Penny_nature_morteBeside the plot and the investigation, I enjoyed Still Life for Penny’s style, the setting in Quebec and her observations on human nature and on her country. Louise Penny is Canadian and anglophone. She writes in English and her books were translated in Quebec French before being available in France. I have the original version, though. At Quais du Polar, she explained that the French publisher Actes Sud kept the Quebec French translation instead of re-working it into French. Hearing that, I almost regretted to have the English version, just to have the pleasure of reading a book set in Quebec, in French from Montreal and not from Paris. In the end, the English version proved to be a delight with all the French words included in the text to give back the Quebec atmosphere. It enforces the sense of place and it works well like in these short examples:

Nichol waved toward the back seat while negotiating Blvd St Denis to the autoroute which would take them over the Champlain Bridge and into the countryside.

Or

Clara and Myrna stood in line at the buffet table, balancing mugs of steaming French Canadian pea soup and plates with warm rolls from the boulangerie.

The vocabulary sometimes gave me a lovely impression of outdated times. Chef de la Sûreté (Chief Inspector) propelled me to the Ancien Régime and police under Louis XV. The French-speaking characters had rather old-fashioned names like Armand, Reine-Marie or Yvette.

I wonder what Louise Penny thinks of the title of the French translation, Nature morte. I guess she discussed it with her translator. Still life is a genre of painting and since painting is in the center of the plot, it makes sense. And in French, when you discuss painting, a still life is a nature morte. However, in English, still life conveys another meaning, if you put aside the reference to painting and it is explained in the book by Myrna, the local bookseller.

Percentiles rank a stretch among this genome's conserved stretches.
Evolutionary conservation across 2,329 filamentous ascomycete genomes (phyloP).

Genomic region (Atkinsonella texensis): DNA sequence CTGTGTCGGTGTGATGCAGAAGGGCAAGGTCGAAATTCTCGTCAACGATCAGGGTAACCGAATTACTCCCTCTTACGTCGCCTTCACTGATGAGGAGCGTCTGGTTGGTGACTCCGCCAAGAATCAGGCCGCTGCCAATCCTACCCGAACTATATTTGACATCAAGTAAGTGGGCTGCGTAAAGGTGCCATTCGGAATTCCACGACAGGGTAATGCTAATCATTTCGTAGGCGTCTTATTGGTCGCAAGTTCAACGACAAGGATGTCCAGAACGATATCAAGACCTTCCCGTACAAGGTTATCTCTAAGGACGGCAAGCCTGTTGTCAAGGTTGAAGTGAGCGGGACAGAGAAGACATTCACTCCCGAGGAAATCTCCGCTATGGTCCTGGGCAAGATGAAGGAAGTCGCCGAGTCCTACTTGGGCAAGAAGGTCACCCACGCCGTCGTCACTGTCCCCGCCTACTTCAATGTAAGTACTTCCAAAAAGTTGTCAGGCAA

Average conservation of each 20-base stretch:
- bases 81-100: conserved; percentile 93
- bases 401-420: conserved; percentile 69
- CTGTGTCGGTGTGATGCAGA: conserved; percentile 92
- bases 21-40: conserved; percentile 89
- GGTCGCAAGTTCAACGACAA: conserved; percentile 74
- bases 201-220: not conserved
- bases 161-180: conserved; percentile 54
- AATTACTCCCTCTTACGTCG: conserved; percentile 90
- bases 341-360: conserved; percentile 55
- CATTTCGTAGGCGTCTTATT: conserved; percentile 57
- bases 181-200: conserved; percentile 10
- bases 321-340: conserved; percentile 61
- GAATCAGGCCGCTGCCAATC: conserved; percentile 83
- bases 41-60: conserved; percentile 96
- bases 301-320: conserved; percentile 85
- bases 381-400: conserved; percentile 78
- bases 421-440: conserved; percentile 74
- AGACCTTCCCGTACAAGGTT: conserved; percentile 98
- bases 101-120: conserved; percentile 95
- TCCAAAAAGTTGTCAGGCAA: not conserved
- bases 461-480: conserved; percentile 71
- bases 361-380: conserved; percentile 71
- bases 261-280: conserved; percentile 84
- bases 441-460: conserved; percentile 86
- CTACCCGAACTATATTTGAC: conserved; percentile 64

I think many people love their problems. Gives them all sorts of excuses for not growing up and getting on with life.’ Myrna leaned back again in her chair and took a long breath. ‘Life is change. If you aren’t growing and evolving you’re standing still, and the rest of the world is surging ahead. Most of these people are very immature. They lead “still” lives, waiting.’ ‘Waiting for what?’ ‘Waiting for someone to save them. Expecting someone to save them or at least protect them from the big, bad world. The thing is no one else can save them because the problem is theirs and so is the solution. Only they can get out of it.’

Nature morte (literally “dead nature”) doesn’t convey this meaning at all as this expression is attached to painting and nothing else. So part of the depth of the title is lost in French. Honestly, I don’t know what else the title could have been, though. 

The investigation and the description of Three Pines and its inhabitants are combined with thoughts about the relationship between anglophones and francophones in Quebec. Some anglophones characters say they feel out of place sometimes. I don’t know if it’s true but it intrigued me. I also thought that the following observation…

It was, reflected Gamache, one of the fundamental differences between anglophone and francophone Quebecers; the English believed in individual rights and the French felt they had to protect collective rights. Protect their language and culture.